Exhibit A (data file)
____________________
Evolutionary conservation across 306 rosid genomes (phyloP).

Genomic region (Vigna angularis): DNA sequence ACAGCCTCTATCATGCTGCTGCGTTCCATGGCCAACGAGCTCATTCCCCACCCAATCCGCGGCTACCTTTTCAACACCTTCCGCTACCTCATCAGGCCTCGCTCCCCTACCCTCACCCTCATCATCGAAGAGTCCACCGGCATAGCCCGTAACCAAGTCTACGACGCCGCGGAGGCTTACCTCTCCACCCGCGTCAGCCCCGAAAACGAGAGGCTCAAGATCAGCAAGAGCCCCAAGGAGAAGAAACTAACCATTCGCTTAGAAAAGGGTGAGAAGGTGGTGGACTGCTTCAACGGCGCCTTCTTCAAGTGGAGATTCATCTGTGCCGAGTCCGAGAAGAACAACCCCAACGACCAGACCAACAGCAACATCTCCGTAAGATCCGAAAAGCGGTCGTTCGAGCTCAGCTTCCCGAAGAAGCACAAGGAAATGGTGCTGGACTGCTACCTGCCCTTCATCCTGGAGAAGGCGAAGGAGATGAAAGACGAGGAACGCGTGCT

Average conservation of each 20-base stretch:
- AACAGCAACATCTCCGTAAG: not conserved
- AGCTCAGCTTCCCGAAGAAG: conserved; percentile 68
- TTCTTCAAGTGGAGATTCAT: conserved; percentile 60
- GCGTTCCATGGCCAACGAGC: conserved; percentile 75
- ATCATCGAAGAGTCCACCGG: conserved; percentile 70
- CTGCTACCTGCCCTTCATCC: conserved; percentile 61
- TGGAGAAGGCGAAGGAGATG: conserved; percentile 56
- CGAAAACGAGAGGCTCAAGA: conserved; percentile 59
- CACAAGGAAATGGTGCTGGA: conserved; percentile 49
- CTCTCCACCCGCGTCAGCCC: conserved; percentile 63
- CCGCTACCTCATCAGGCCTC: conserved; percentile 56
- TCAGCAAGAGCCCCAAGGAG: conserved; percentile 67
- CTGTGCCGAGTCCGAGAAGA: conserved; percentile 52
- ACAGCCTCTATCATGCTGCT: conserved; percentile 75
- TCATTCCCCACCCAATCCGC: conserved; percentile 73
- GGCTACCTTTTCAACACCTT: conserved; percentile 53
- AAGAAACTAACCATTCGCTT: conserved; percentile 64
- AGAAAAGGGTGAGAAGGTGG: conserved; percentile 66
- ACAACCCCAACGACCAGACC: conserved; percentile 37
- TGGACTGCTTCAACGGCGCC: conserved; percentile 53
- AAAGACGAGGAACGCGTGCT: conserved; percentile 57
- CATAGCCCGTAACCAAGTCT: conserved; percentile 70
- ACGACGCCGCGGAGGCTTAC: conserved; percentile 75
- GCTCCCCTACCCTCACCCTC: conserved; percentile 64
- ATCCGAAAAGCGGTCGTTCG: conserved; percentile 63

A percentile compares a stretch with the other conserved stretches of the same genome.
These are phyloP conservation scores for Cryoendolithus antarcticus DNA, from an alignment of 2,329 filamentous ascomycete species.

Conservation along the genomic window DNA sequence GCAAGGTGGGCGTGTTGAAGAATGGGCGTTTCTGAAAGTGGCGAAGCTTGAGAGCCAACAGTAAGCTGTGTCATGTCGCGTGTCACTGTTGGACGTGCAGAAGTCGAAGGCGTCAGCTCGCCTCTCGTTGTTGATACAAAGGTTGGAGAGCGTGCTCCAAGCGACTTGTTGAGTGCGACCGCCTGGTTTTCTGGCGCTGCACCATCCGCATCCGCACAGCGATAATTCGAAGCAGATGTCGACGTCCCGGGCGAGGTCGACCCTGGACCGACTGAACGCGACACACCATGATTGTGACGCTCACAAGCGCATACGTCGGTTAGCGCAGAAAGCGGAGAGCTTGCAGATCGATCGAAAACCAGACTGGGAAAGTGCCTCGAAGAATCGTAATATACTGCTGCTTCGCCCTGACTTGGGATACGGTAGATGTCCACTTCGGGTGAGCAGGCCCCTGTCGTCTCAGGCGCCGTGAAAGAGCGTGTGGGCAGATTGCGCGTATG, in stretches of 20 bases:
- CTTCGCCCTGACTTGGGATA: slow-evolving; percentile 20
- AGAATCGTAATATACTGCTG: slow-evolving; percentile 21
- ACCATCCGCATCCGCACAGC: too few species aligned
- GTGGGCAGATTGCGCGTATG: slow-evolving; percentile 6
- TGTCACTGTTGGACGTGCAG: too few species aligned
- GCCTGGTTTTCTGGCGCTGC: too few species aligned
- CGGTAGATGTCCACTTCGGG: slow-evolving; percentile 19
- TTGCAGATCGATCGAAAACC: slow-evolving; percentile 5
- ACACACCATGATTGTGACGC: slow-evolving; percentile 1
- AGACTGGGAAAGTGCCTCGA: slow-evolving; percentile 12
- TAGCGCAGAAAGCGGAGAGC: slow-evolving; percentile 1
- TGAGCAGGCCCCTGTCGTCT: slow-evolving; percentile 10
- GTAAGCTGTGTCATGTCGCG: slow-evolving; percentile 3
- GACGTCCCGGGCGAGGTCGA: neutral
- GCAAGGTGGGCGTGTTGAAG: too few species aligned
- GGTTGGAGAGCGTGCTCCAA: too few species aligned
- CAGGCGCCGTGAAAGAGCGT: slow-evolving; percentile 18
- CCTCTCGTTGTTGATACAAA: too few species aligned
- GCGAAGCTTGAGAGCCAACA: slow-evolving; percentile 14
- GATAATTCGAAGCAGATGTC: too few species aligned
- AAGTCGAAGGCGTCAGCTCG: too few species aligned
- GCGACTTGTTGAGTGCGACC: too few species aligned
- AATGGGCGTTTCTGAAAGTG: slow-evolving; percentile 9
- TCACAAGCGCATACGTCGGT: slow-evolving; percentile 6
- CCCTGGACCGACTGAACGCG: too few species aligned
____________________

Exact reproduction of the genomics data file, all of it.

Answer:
Evolutionary conservation across 306 rosid genomes (phyloP).

Genomic region (Vigna angularis): DNA sequence ACAGCCTCTATCATGCTGCTGCGTTCCATGGCCAACGAGCTCATTCCCCACCCAATCCGCGGCTACCTTTTCAACACCTTCCGCTACCTCATCAGGCCTCGCTCCCCTACCCTCACCCTCATCATCGAAGAGTCCACCGGCATAGCCCGTAACCAAGTCTACGACGCCGCGGAGGCTTACCTCTCCACCCGCGTCAGCCCCGAAAACGAGAGGCTCAAGATCAGCAAGAGCCCCAAGGAGAAGAAACTAACCATTCGCTTAGAAAAGGGTGAGAAGGTGGTGGACTGCTTCAACGGCGCCTTCTTCAAGTGGAGATTCATCTGTGCCGAGTCCGAGAAGAACAACCCCAACGACCAGACCAACAGCAACATCTCCGTAAGATCCGAAAAGCGGTCGTTCGAGCTCAGCTTCCCGAAGAAGCACAAGGAAATGGTGCTGGACTGCTACCTGCCCTTCATCCTGGAGAAGGCGAAGGAGATGAAAGACGAGGAACGCGTGCT

Average conservation of each 20-base stretch:
- AACAGCAACATCTCCGTAAG: not conserved
- AGCTCAGCTTCCCGAAGAAG: conserved; percentile 68
- TTCTTCAAGTGGAGATTCAT: conserved; percentile 60
- GCGTTCCATGGCCAACGAGC: conserved; percentile 75
- ATCATCGAAGAGTCCACCGG: conserved; percentile 70
- CTGCTACCTGCCCTTCATCC: conserved; percentile 61
- TGGAGAAGGCGAAGGAGATG: conserved; percentile 56
- CGAAAACGAGAGGCTCAAGA: conserved; percentile 59
- CACAAGGAAATGGTGCTGGA: conserved; percentile 49
- CTCTCCACCCGCGTCAGCCC: conserved; percentile 63
- CCGCTACCTCATCAGGCCTC: conserved; percentile 56
- TCAGCAAGAGCCCCAAGGAG: conserved; percentile 67
- CTGTGCCGAGTCCGAGAAGA: conserved; percentile 52
- ACAGCCTCTATCATGCTGCT: conserved; percentile 75
- TCATTCCCCACCCAATCCGC: conserved; percentile 73
- GGCTACCTTTTCAACACCTT: conserved; percentile 53
- AAGAAACTAACCATTCGCTT: conserved; percentile 64
- AGAAAAGGGTGAGAAGGTGG: conserved; percentile 66
- ACAACCCCAACGACCAGACC: conserved; percentile 37
- TGGACTGCTTCAACGGCGCC: conserved; percentile 53
- AAAGACGAGGAACGCGTGCT: conserved; percentile 57
- CATAGCCCGTAACCAAGTCT: conserved; percentile 70
- ACGACGCCGCGGAGGCTTAC: conserved; percentile 75
- GCTCCCCTACCCTCACCCTC: conserved; percentile 64
- ATCCGAAAAGCGGTCGTTCG: conserved; percentile 63

A percentile compares a stretch with the other conserved stretches of the same genome.
These are phyloP conservation scores for Cryoendolithus antarcticus DNA, from an alignment of 2,329 filamentous ascomycete species.

Conservation along the genomic window DNA sequence GCAAGGTGGGCGTGTTGAAGAATGGGCGTTTCTGAAAGTGGCGAAGCTTGAGAGCCAACAGTAAGCTGTGTCATGTCGCGTGTCACTGTTGGACGTGCAGAAGTCGAAGGCGTCAGCTCGCCTCTCGTTGTTGATACAAAGGTTGGAGAGCGTGCTCCAAGCGACTTGTTGAGTGCGACCGCCTGGTTTTCTGGCGCTGCACCATCCGCATCCGCACAGCGATAATTCGAAGCAGATGTCGACGTCCCGGGCGAGGTCGACCCTGGACCGACTGAACGCGACACACCATGATTGTGACGCTCACAAGCGCATACGTCGGTTAGCGCAGAAAGCGGAGAGCTTGCAGATCGATCGAAAACCAGACTGGGAAAGTGCCTCGAAGAATCGTAATATACTGCTGCTTCGCCCTGACTTGGGATACGGTAGATGTCCACTTCGGGTGAGCAGGCCCCTGTCGTCTCAGGCGCCGTGAAAGAGCGTGTGGGCAGATTGCGCGTATG, in stretches of 20 bases:
- CTTCGCCCTGACTTGGGATA: slow-evolving; percentile 20
- AGAATCGTAATATACTGCTG: slow-evolving; percentile 21
- ACCATCCGCATCCGCACAGC: too few species aligned
- GTGGGCAGATTGCGCGTATG: slow-evolving; percentile 6
- TGTCACTGTTGGACGTGCAG: too few species aligned
- GCCTGGTTTTCTGGCGCTGC: too few species aligned
- CGGTAGATGTCCACTTCGGG: slow-evolving; percentile 19
- TTGCAGATCGATCGAAAACC: slow-evolving; percentile 5
- ACACACCATGATTGTGACGC: slow-evolving; percentile 1
- AGACTGGGAAAGTGCCTCGA: slow-evolving; percentile 12
- TAGCGCAGAAAGCGGAGAGC: slow-evolving; percentile 1
- TGAGCAGGCCCCTGTCGTCT: slow-evolving; percentile 10
- GTAAGCTGTGTCATGTCGCG: slow-evolving; percentile 3
- GACGTCCCGGGCGAGGTCGA: neutral
- GCAAGGTGGGCGTGTTGAAG: too few species aligned
- GGTTGGAGAGCGTGCTCCAA: too few species aligned
- CAGGCGCCGTGAAAGAGCGT: slow-evolving; percentile 18
- CCTCTCGTTGTTGATACAAA: too few species aligned
- GCGAAGCTTGAGAGCCAACA: slow-evolving; percentile 14
- GATAATTCGAAGCAGATGTC: too few species aligned
- AAGTCGAAGGCGTCAGCTCG: too few species aligned
- GCGACTTGTTGAGTGCGACC: too few species aligned
- AATGGGCGTTTCTGAAAGTG: slow-evolving; percentile 9
- TCACAAGCGCATACGTCGGT: slow-evolving; percentile 6
- CCCTGGACCGACTGAACGCG: too few species aligned